Government and communities have complementary roles in this field. Government
initiatives must encourage demand for technologies and electronic service
delivery so that carriers will develop viable support networks and infrastructure
in country Victoria. To ensure this outcome, communities must accept and
encourage those initiatives and create new opportunities for service expansion.
There is a need for young Victorians to appreciate that they have a worthwhile
role in the development of their regions. Regions must recognise that role
and encourage it by creating partnerships with industry, business and the
community to assist young people to develop skills which benefit them personally
and the community generally.
Politics: Perceptions and Realities
Politics is all about perceptions---not necessarily about actions and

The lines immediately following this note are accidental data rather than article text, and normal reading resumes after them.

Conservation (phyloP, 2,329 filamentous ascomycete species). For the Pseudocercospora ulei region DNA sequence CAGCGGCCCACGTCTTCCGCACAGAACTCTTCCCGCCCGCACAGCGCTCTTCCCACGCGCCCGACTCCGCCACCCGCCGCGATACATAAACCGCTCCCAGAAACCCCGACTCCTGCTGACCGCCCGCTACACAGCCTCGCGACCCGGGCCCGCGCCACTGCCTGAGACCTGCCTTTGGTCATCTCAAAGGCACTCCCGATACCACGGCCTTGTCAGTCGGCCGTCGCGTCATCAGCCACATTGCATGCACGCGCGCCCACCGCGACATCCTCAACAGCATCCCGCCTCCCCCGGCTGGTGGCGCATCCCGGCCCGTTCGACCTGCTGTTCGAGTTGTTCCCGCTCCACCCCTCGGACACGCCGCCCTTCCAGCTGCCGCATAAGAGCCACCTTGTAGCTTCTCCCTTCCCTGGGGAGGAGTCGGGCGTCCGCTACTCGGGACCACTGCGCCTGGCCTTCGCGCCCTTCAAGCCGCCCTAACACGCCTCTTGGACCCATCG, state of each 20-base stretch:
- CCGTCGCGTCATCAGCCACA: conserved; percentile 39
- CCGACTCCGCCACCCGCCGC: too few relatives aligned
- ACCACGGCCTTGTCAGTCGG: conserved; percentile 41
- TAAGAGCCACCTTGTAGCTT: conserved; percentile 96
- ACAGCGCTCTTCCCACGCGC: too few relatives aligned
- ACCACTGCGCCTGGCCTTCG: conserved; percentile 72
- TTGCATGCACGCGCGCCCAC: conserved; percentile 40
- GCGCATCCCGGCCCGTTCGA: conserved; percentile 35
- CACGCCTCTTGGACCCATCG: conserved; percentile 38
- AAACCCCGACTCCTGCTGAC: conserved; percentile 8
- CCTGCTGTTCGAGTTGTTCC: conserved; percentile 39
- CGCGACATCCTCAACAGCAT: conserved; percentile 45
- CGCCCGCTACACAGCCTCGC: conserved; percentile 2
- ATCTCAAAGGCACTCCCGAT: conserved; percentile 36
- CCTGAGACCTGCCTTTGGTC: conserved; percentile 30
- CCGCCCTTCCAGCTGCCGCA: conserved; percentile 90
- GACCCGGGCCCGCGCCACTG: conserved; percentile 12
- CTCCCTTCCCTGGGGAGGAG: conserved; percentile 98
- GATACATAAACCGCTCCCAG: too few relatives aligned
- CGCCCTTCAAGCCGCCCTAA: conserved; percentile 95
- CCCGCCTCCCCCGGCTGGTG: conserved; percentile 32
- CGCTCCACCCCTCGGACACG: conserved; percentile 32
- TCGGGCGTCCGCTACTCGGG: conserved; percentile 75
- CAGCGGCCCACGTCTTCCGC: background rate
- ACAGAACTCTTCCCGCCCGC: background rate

In East Gippsland, in 1998, after some of the most disastrous floods
in recorded history in that region, the State Government implemented a timely
and effective recovery programme which resulted in the expenditure of $62.1
million, including an innovative farm buy-back programme to assist rural
landholders hit by successive years of drought and then flood.
Despite this expenditure and the extensive presence of the Government
in the region, the vote for Coalition candidates in the 1999 election plummeted
by up to 23 per cent.
The perception in Gippsland, and clearly across much of Victoria, was
that rural areas were not receiving their fair share of Government funding
And yet the facts were that in the area of health 36 per cent of capital
works projects allocated in the State Budget were located in rural and regional
In Education the figure was also 36 per cent, while 33 per cent of road
expenditure and 34 per cent of the Government's recurrent expenditure was
incurred in rural and regional areas. Yet these areas comprise just 28 per
cent of the population.
These figures prove that the Kennett Government had its sights firmly
fixed on development and the provision of essential services across the
State. It did not focus its attention disproportionately on metropolitan